I was finally on the plane that was headed for Germany!! Ever since Mark got the unofficial word in late July that the U.S. Army was moving us overseas, I was ecstatic and the day for me couldn’t come fast enough. I had to slog through one last semester of nursing school and over four more months of separation from Mark. I had to coordinate all the bits and pieces that go into moving overseas with the military, mostly by myself. I had to say goodbye to my parents, America, and everything that was familiar to me. And finally, I had to get myself, Zoey, and our luggage to the BWI airport (thankfully with some help).
The exhaustion at the airport was real, and it seemed that everyone else was feeling it too. I looked across the waiting area to a couple who had two little girls. The husband was lying on the ground, using a backpack as a pillow, trying to sleep. The girls were spread out on the seats, and the wife was slouching in her seat, covered by a large blanket, staring into space. I didn’t have kids but I totally understood what she was feeling at that moment. They were probably PCSing to Germany too. Despite the exhaustion, I felt an unspoken camaraderie with all these military folks. We were experiencing something that most Americans will never get to have: moving to a foreign country!
Soon, my butt was in my seat, 4D on the Patriot Express, operated by OAI (Omni Air International). It was at the front of the plane, in the middle area on the left aisle. My rolling carry-on was under the seat, and my violin and PCS binder were in the overhead compartment. It was a huge plane and a packed flight! A flight attendant delivered this card to me, which put my mind at ease:
Hurry Up and Wait
The flight was supposed to leave at 2:00 AM but was delayed till probably 2:45. I fell asleep a little before takeoff, despite my prior resolution of staying awake most of the flight so I could adjust to Germany time more quickly. I ended up sleeping for about five hours of the almost seven hour flight! We seemed to have a lot of turbulence, which would slightly wake me up. Every time, I’d imagine Zoey in cargo: dark, alone in her cage, getting jostled about. Poor thing! She probably didn’t know what to think.
I woke up right before they were serving lunch, but unfortunately they didn’t have any gluten-free options. I ate some yogurt I’d bought in the airport, and requested some hot water for my ginger tea bag. I was almost too excited and stressed to eat! Before I knew it, we were on the descent and were wheels down in Deutschland, at Ramstein Air Base!!!
Great Experience on the Patriot Express
My experience on the Patriot Express was a very good one. The stewards were excellent and gave us clear instructions on what would happen after deplaning. There was nothing fancy about the aircraft, but it got us safely to our destination so that’s really all that matters! I gathered my carry-on luggage, made sure my military ID and passport were handy, and filed off the plane. I was stepping onto German soil now!!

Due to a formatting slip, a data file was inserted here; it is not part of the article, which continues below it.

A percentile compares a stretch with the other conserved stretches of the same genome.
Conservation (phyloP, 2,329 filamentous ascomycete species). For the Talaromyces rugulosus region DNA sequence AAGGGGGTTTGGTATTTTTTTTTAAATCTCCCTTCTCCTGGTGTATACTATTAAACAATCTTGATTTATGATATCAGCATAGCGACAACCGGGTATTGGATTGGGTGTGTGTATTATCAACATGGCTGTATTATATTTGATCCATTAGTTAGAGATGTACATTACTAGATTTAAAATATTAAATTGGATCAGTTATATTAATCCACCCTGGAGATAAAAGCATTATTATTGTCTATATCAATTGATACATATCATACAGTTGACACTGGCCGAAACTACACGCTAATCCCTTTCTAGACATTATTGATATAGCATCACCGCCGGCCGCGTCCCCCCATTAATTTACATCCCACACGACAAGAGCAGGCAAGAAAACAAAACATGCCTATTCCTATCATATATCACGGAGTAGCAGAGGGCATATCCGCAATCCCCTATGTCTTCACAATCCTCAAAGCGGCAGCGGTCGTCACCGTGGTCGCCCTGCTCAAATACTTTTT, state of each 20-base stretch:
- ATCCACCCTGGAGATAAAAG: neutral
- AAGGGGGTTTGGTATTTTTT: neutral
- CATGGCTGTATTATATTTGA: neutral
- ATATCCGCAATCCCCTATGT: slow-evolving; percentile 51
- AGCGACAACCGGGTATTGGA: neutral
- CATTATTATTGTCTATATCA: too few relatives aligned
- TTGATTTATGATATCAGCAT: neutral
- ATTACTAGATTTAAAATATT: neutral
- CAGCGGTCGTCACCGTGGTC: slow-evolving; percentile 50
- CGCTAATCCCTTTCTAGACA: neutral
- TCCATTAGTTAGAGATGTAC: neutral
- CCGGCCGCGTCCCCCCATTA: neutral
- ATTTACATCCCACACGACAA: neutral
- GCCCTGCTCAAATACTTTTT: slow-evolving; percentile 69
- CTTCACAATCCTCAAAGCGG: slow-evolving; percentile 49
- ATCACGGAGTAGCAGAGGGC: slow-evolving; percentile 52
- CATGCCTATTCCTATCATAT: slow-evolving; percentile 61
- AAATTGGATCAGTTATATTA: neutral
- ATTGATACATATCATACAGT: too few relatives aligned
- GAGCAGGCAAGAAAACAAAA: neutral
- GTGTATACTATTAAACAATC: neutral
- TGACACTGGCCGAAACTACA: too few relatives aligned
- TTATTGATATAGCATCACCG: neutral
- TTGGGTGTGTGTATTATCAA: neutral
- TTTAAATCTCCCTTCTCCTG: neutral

Customs was a breeze. Their system seemed to be acting up, so the customs guard checked my ID and passport and sent me on my way. A small USO was in the baggage claim area, which meant free Wifi! It wasn’t too great, but enough so that I could send a message to my family saying that I had landed. I looked eagerly around for Mark. Since the baggage claim area at Ramstein is a secured area, he waited outside. But we saw each other and waved!
Reunited At Last!
I was anxious to see Zoey too. As they brought out the dogs, some barked, but Zoey lay quietly in her crate, looking so worriedly at everyone. It seemed like she was thinking, “Nope, not my mom. Not my mom either. Nope, that’s not her either” as she looked at each person waiting. It was actually a bit comical, so I let her worry for a minute and then went over to her. I didn’t have to wait too long for my luggage, so I loaded it up and was on my way! (Note to others PCSing to Germany with pets: I was never instructed to see a veterinarian that is supposed to be there to check the dogs’ papers. I have heard that sometimes he/she is not even there. However, you STILL need to get all the requirements done! You don’t want to be “that person.”)
Finally the three of us were reunited!! Mark and I exchanged a quick hug and kiss, and then hurried out to the car. (It was a small area so there wasn’t time to linger.) We loaded up the pre-owned station wagon he had bought in October, I buckled Zoey into the back seat (adhering to German law), and we were on our way to Wiesbaden!!! It was surreal. This was real life! We were living in Germany!
Going Home = Germany
Despite having slept five hours on the plane, I was exhausted that night and fell asleep before 10pm, which is highly unusual for me. I didn’t anticipate how heavily jet lag would hit me, but I’ll save that for another post. The next day would be a busy one, doing in-processing and starting to get oriented to my new home.
Thus began our new life in Germany together! It was quite a process, and has been sometimes rough adjusting, but it is 100% worth it in my opinion. It is a blessing to be here and I can’t wait to experience many adventures over the next three years! I’m also looking forward to sharing them with all of you. I hope my stories inspire you to create your own adventures and experience the world! It has so much to offer.